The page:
Judy Rodman, the singer’s best friend


When you ask musicians in Nashville, “Who is the best vocal coach around?” the answer you’ll get—immediately and before any other—is “Judy Rodman.” Many people will remember Judy as the beloved, award-winning recording artist voted “Best New Female Vocalist” by the Academy of Country Music in the 1980s, who went on to write and record numerous chart-topping singles.

Today—along with continued songwriting and performing with her band Judy Rodman and 6Play—Judy specializes in teaching her trademarked vocal-training method “Power, Path and Performance”™ to singers and speakers nationally and internationally.

Underground Nashville recently caught up with Judy for this exclusive interview:

UNDERGROUND NASHVILLE:  What is the #1 reason why most of your students come to you for vocal lessons?

JUDY RODMAN: I believe most people come to me because I bring decades of professional success and practical experience, not just academic theory, to my work as vocal coach, studio producer, and vocal producer. That’s why they come in the first place; the reason they return is that my training truly works for them!

UN: What are the top two or three benefits singers derive from working with you?

JR: I’d say the top three benefits of my training would be:

1. Rapid improvement of your vocal control (resulting in new levels of vocal ability in general);

2. Elimination of vocal strain (and techniques that aid in healing of vocal damage);

3. The ability to deliver a much more impactful performance . . . one that gets an emotional response from the listener.

UN: What is the principal reason why a person who is vocally gifted in his or her twenties may see his/her voice diminish as he approaches, say, fifty?  Is this inevitable?

JR: Our voices don’t have to diminish with age. I’m 61, I’ve been singing for decades, and I have more vocal ability right now than I’ve ever had.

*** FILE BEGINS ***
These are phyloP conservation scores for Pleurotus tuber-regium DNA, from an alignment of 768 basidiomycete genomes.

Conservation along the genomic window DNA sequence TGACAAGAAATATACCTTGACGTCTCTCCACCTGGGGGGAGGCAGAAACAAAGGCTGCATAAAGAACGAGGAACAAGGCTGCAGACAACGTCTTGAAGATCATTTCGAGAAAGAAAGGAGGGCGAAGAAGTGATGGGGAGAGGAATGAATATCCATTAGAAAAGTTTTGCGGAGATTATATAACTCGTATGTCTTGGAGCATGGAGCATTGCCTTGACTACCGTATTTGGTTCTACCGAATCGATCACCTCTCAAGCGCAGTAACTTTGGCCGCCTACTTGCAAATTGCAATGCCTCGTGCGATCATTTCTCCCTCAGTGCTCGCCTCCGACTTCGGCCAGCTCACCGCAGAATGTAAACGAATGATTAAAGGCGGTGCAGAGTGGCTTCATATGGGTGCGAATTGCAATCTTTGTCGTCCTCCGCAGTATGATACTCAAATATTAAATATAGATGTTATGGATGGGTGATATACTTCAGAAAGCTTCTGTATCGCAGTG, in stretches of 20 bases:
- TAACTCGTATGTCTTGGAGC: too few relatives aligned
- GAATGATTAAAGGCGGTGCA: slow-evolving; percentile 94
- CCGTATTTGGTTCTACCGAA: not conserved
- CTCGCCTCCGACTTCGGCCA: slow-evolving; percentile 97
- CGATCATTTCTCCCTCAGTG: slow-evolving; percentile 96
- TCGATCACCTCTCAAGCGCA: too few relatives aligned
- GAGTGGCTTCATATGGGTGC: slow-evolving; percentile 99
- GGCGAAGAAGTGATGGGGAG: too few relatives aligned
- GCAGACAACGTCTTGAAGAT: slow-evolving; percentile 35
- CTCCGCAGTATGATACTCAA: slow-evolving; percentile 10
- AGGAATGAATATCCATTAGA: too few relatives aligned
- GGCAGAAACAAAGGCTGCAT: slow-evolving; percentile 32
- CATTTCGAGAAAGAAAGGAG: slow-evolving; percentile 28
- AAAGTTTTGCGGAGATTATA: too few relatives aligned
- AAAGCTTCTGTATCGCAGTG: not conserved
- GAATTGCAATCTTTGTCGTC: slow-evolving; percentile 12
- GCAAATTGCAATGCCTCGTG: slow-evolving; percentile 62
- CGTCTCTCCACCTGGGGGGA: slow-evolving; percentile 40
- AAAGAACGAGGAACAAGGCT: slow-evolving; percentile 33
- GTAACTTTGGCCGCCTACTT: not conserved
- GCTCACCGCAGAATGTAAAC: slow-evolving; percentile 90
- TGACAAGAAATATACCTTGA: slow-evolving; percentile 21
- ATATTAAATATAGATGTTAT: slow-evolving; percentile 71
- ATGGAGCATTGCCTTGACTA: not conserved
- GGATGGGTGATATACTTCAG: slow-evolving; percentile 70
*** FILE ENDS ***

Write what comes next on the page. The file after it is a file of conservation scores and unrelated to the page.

The principal reason why a person would see vocal ability diminish would be the habitual use of bad vocal technique . . . primarily that of pushing the breath too hard through a tight throat. Otherwise, the cause would be some kind of organic disease such as cancer, spasmodic dysphonia (SD), or other conditions that diminish overall physical health and stamina.

For more information about Judy Rodman and “All Things Vocal,” please visit:


David M. (Dave) Carew is writer/editor of “Underground Nashville” and the author of the novels “Everything Means Nothing to Me: A Novel of Underground Nashville” and “Voice from the Gutter,” both now available at XLibris.com. Dave also is a freelance book editor, publicist, seminar and workshop leader, journalist, and advertising / marketing / public relations writer.

Everything Means Nothing to Me: A Novel of Underground Nashville by Dave Carew—which was praised by The Tennessean as “beautiful, haunting, powerful”—is now available in an all-new paperback edition. For more information, please visit and “like” the page on Facebook:

Do you want to help homeless people in Nashville learn culinary arts and other employment skills that provide a specific, effective path off the streets? Please visit Lambscroft.org and consider making a financial contribution. Any amount is very helpful and appreciated. Thank you.


Editor’s Note: “Underground Nashville” covers artists, authors, musicians, poets, political figures, and other compelling people and happenings not typically covered by the mainstream Nashville media. It also presents reflections and commentary from an underground/indie perspective, offering “thoughts from the shadows of a great American city.”

Dave Carew


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